Tables 6, and 7 present the results for the approaches considered using the first 20 and 40 most liquid stocks, while in Appendix 2, Tables 13 and 14 present the results for the first 10 and 80 most liquid stocks. Notably, when the portfolio comprises a small number of stocks (i.e., 10), the network approach consistently outperforms the signature approach when short selling is disallowed. However, with short selling permitted, the signaturebased portfolio consistently outperforms the network portfolio in terms of cumulative logreturns and daily Sharpe ratio. Furthermore, we observe that the networkbased approaches yield negative logreturns and consequently negative Sharpe ratios in this scenario. Conversely, increasing the number of stocks in the portfolio allocation reveals that the signaturebased model achieves superior results compared to the network approach.
It is noteworthy that the network baseline approaches with short selling consistently yield negative cumulative logreturns and Sharpe ratios across all the numbers of stocks considered, whereas the signaturebased portfolio consistently yields positive cumulative logreturns and Sharpe ratios, except when considering 40 stocks, as shown in Table 7. Additionally, we observe that the performance of the signaturebased portfolio, with or without the short selling constraint, does not change significantly across different threshold values.
In conclusion, the outofsample analysis demonstrates that the signaturebased portfolio consistently outperforms the baseline network approach. Moreover, when relaxing the assumption of considering only positive weights in the portfolio, the signaturebased portfolio clearly outperforms the baseline network portfolio in terms of cumulative logreturns and Sharpe ratio. This may be attributed to the fact that, differently from the correlation, the signature is capable of transferring geometric patterns present in the similarity matrix, further validating its effectiveness in portfolio optimization. Finally, it is noteworthy that the signaturebased portfolio allocation consistently results in portfolios with higher risk compared to the network approach. This outcome is attributable to the use of a similarity matrix derived from the signature of different assets, which is designed to capture nonlinear relationships within the time series. To account for the additional risk introduced by this model, one could substitute the objective function in each optimization problem with a new one that explicitly considers this aspect.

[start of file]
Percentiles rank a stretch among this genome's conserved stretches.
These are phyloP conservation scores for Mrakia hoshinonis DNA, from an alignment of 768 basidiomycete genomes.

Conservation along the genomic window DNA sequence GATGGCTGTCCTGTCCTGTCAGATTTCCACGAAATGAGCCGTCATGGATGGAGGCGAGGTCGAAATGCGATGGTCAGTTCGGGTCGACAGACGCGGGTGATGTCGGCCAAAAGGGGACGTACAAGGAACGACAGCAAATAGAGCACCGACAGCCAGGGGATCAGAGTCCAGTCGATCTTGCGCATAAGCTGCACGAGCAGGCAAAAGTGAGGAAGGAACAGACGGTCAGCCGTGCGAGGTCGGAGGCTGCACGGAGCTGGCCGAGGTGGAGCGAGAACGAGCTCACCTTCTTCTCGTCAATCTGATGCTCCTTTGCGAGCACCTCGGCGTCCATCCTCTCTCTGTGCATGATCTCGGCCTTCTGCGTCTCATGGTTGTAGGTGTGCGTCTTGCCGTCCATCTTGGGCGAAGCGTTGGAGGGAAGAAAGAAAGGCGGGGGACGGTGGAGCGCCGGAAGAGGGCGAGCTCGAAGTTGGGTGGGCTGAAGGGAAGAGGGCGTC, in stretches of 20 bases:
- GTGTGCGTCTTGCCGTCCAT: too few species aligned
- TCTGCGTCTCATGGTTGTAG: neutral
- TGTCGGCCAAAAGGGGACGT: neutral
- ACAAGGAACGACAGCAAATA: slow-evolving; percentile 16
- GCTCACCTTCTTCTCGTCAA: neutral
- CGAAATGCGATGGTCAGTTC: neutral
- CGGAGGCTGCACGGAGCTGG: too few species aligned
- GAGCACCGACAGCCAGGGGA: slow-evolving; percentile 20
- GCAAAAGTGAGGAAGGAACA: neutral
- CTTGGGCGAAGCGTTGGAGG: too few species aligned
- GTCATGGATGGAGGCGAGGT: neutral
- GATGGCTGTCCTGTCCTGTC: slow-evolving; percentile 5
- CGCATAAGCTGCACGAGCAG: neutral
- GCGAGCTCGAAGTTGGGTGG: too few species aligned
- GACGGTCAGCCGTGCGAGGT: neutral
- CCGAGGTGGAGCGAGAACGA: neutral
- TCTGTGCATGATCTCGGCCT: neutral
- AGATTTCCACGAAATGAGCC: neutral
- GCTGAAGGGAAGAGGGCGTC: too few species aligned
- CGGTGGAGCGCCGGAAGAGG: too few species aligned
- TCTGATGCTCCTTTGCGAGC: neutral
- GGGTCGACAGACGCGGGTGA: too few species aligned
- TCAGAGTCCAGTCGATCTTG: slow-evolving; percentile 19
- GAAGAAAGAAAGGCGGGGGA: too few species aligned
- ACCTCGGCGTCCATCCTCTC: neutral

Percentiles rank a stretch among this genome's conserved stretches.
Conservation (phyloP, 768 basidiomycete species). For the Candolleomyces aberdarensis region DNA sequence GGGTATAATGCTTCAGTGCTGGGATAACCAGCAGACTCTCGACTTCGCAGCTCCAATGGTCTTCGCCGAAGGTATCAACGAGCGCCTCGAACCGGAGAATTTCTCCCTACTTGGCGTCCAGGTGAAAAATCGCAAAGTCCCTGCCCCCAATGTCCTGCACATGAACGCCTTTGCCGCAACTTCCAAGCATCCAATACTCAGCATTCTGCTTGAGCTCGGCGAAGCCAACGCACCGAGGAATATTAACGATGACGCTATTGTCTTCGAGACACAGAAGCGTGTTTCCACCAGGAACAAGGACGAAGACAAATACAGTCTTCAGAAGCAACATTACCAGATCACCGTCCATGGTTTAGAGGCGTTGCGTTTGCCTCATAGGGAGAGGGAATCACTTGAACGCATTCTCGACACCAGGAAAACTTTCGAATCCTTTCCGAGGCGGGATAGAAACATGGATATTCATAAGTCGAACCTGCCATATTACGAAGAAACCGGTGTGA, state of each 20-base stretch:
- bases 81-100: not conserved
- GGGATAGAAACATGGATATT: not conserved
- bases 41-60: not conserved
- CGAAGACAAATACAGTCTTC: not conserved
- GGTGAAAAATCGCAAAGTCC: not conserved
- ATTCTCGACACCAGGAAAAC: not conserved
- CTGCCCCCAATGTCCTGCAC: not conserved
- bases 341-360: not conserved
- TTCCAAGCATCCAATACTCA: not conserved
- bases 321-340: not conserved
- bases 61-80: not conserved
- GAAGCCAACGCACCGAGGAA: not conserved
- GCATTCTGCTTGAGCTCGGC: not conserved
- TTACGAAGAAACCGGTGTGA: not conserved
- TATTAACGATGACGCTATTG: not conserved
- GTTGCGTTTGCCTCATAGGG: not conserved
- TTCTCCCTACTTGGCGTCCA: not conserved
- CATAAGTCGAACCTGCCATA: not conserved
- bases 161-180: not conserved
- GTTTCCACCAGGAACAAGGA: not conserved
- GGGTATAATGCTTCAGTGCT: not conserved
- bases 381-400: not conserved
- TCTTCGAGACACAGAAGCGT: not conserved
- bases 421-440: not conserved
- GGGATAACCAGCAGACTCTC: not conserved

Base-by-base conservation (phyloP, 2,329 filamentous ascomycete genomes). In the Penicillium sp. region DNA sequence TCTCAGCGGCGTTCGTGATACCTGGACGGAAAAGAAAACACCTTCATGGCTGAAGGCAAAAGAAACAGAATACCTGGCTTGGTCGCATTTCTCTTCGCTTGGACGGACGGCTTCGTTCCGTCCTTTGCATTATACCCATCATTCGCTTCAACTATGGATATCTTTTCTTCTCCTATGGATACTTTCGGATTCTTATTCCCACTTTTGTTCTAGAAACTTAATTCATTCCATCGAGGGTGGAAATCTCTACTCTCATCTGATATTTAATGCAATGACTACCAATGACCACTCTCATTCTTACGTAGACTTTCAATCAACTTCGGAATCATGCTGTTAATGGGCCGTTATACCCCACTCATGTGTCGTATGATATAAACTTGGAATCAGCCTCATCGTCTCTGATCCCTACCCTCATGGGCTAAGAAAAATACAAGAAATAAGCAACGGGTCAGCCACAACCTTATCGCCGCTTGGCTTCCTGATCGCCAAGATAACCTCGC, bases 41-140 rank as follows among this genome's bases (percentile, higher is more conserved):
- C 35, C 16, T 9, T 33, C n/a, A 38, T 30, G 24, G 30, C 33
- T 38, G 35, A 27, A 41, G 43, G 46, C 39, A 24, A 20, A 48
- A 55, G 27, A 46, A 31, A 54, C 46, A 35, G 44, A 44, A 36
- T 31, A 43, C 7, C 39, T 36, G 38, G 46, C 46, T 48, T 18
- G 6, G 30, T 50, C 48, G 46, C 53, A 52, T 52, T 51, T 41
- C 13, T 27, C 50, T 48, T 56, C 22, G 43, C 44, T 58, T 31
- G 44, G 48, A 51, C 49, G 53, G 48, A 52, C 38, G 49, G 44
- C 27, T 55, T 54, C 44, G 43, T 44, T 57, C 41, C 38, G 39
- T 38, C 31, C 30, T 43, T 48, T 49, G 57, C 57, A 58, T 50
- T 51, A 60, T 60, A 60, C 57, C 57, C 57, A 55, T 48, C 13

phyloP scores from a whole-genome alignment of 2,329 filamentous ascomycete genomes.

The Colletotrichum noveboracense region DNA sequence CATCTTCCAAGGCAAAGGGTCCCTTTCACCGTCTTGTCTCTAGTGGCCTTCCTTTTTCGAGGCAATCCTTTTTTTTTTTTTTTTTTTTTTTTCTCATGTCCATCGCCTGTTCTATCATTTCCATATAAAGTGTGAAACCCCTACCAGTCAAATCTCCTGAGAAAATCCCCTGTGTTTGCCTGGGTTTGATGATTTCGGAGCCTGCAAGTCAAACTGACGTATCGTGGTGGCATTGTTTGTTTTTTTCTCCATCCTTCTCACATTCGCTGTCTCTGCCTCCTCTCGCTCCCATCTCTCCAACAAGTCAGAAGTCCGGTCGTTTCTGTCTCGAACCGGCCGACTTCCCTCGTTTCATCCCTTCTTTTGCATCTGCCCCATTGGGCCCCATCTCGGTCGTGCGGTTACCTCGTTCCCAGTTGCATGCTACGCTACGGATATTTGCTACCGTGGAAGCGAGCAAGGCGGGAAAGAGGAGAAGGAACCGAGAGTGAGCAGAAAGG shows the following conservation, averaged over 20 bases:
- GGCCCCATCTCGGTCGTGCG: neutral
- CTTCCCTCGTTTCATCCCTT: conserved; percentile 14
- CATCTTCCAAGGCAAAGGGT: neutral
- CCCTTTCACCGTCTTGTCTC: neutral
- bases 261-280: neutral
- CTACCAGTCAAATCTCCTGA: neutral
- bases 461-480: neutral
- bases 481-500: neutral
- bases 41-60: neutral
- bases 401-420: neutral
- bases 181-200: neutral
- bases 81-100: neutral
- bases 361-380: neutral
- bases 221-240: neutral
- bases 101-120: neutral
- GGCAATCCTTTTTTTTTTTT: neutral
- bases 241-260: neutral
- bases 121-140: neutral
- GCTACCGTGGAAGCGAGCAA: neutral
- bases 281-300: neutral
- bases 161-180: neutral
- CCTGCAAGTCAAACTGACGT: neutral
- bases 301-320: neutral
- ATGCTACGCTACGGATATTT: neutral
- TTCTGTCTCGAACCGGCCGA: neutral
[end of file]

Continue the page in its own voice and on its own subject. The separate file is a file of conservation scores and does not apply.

Conclusion
This study explored the application of a similarity matrix derived from the signature within the portfolio allocation framework. Initially, we provided an overview of several primary portfolio optimization problems. Subsequently, we introduced network portfolio approaches, which served as our baseline models. Finally, we elucidated the incorporation of the signature in portfolio allocation problems using network approaches. Furthermore, we conducted a comparative analysis of the network characteristics and community detection capabilities between the correlation matrix and the signaturebased similarity matrix. Our findings revealed that the signature approaches yielded superior community detection and welldefined network properties. We then addressed portfolio allocation problems on the Standard & Poor’s 500, conducting various analyses with adjustments to the number of stocks, filtering threshold, and short selling constraint. Our results demonstrate that the signaturebased portfolios consistently outperformed the networkbaseline approaches in terms of both cumulative logreturns and Sharpe ratio.